Viet Nam Requests Russia to Ensure Safety of Vietnamese in Russia

The St. Petersburg City Court on Thursday continued the trial of nine of the 17 young men acquitted two days ago of murdering Vietnamese student Vu Anh Tuan in 2004.

Vietnamese students demonstrate in St.Petersburg after the murder of Vu Anh Tuan (Photo: Vesti)

In the investigator’s opinion, the murder had been motivated by ethnic hate but the jury’s not guilty verdict left the court with only lesser counts like inciting ethnic strife and physically assaulting foreigners to try them for.

The nine defendants were found guilty of other crimes, including the inciting of ethnic strife, and five episodes of attacks on foreigners. They will be sentenced later.

The prosecution is still deciding whether to appeal against the jury's controversial verdict, which drew conflicting statements from the legal profession.

Communist lawmaker Mahmud Mahmudov wants to see an end to the current judgement system altogether in Russia."The more trials involving extremism or xenophobia we have, the more obvious it is that nationalists, regardless of their nationality, will get away with it. It's not the first case, and it certainly doesn't give prestige to our state," Mahudov said on Wednesday.

It was the third ethnic murder trial in St. Petersburg this year. In the two previous trials – for the killing in March of a nine-year old Tajik girl, Khursheda Sultonova, and the murder in July of Roland Eposeka, a Congolese student, the jury did not agree with the investigators that they were cases of extremism and so delivered a milder verdict against the defendants in the first case and fully acquitted the defendants in the second.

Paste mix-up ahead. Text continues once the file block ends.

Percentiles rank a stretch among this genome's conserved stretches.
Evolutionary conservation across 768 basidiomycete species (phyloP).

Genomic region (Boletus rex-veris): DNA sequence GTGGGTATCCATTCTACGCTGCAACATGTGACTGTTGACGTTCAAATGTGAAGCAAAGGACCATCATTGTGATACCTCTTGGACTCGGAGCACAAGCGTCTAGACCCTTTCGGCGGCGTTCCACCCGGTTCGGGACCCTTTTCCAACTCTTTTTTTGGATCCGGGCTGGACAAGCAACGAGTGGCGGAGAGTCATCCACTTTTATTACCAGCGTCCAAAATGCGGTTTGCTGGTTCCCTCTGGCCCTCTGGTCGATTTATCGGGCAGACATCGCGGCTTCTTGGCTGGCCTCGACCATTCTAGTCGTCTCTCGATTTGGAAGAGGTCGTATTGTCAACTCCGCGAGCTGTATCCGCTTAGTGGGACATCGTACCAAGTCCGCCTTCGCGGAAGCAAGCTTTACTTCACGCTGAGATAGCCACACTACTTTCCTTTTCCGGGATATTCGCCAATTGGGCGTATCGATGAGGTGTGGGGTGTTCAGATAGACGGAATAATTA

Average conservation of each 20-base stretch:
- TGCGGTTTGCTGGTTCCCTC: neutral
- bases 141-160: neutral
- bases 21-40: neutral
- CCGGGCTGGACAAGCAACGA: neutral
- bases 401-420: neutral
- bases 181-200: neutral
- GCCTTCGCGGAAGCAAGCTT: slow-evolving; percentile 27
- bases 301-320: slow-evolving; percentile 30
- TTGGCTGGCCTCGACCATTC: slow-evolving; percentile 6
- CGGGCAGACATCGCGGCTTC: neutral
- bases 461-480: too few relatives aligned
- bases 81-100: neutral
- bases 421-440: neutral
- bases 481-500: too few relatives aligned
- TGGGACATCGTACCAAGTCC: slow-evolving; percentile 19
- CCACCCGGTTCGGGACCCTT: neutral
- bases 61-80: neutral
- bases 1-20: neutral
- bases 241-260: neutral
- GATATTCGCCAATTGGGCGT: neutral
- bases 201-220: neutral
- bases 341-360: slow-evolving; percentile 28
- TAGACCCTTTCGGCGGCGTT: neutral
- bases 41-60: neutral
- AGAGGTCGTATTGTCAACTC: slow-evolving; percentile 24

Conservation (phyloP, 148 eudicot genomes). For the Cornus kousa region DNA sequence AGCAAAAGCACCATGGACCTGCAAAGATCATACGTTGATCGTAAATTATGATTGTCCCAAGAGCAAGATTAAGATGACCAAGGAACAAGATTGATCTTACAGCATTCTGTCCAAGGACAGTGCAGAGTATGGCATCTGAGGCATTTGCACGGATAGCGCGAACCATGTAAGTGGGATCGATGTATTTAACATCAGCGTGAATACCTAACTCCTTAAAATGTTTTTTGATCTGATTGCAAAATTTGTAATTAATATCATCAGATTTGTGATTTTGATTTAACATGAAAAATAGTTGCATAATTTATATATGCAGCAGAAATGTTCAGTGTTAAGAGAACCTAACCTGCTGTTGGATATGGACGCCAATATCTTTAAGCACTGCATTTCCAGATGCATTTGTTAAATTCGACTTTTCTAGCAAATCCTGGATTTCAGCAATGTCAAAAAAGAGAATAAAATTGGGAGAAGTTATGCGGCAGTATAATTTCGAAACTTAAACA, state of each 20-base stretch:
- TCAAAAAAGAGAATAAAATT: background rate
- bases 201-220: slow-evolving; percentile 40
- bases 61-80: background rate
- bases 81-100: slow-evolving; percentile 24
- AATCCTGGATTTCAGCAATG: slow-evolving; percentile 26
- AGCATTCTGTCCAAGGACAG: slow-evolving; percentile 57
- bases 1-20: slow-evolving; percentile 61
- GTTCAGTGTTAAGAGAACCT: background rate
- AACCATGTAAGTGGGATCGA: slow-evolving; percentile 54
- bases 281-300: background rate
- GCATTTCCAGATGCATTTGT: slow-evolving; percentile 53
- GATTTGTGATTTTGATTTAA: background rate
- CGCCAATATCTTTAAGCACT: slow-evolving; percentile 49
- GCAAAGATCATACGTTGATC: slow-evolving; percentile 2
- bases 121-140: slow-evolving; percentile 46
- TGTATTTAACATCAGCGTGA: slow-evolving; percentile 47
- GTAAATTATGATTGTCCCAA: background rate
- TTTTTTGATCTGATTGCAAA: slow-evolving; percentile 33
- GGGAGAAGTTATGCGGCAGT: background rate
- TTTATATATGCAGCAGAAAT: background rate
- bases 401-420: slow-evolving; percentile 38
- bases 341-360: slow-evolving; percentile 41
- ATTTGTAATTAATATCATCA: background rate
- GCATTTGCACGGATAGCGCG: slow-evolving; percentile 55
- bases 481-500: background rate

A Vietnamese counselor in Russia, Mr. Nguyen Ngoc Binh, said on Thursday that the Vietnamese Embassy was meeting with representatives of the Russian Foreign Ministry to discuss the case.

However, the decision was made by the jury, and it’s not the final judgment so “we will have to wait and see” and perhaps take it to a higher authority if need be, Binh said.

Answering local and foreign reporters’ questions about Viet Nam's reaction to the not-guilty verdict, Vietnamese Ministry of Foreign Affairs spokesman Le Dzung had this to say:

“We find it very regretful that the killers of Vu Anh Tuan have not been identified and severely punished. The barbaric murder on October 13, 2004 in Saint Petersburg was an extremely serious crime, arousing emotion in the public in both Viet Nam and the Federation of Russia and running counter to the excellent traditional relations between the peoples of Viet Nam and Russia.

In our opinion, the case should be subjected to a thorough investigation and serious trial, and the culprits should be strictly punished in accordance with Russian law and the wish of the broad public.

Viet Nam’s Ministry of Foreign Affairs has sent a note to the Embassy of the Russian Federation in Hanoi asking law-enforcement agencies in Saint Petersburg in particular and in all of Russia in general to promptly investigate the case and identify the murderers.

Besides, Viet Nam requests Russia’s competent agencies to take urgent and effective measures to ensure the safety of the Vietnamese community in Russia in general and the Vietnamese students there in particular”.

Related articles:
Russian Duma Deems St. Petersburg Court Verdict Illogical
Expats Angered by Not-Guilty Verdict
Murder Trial Ends with 17 Guilty Verdicts
Defendant Retracts Confession in Murder Trial

Source: Itar-Tass, SGGP – Compiled by Thuy Hang

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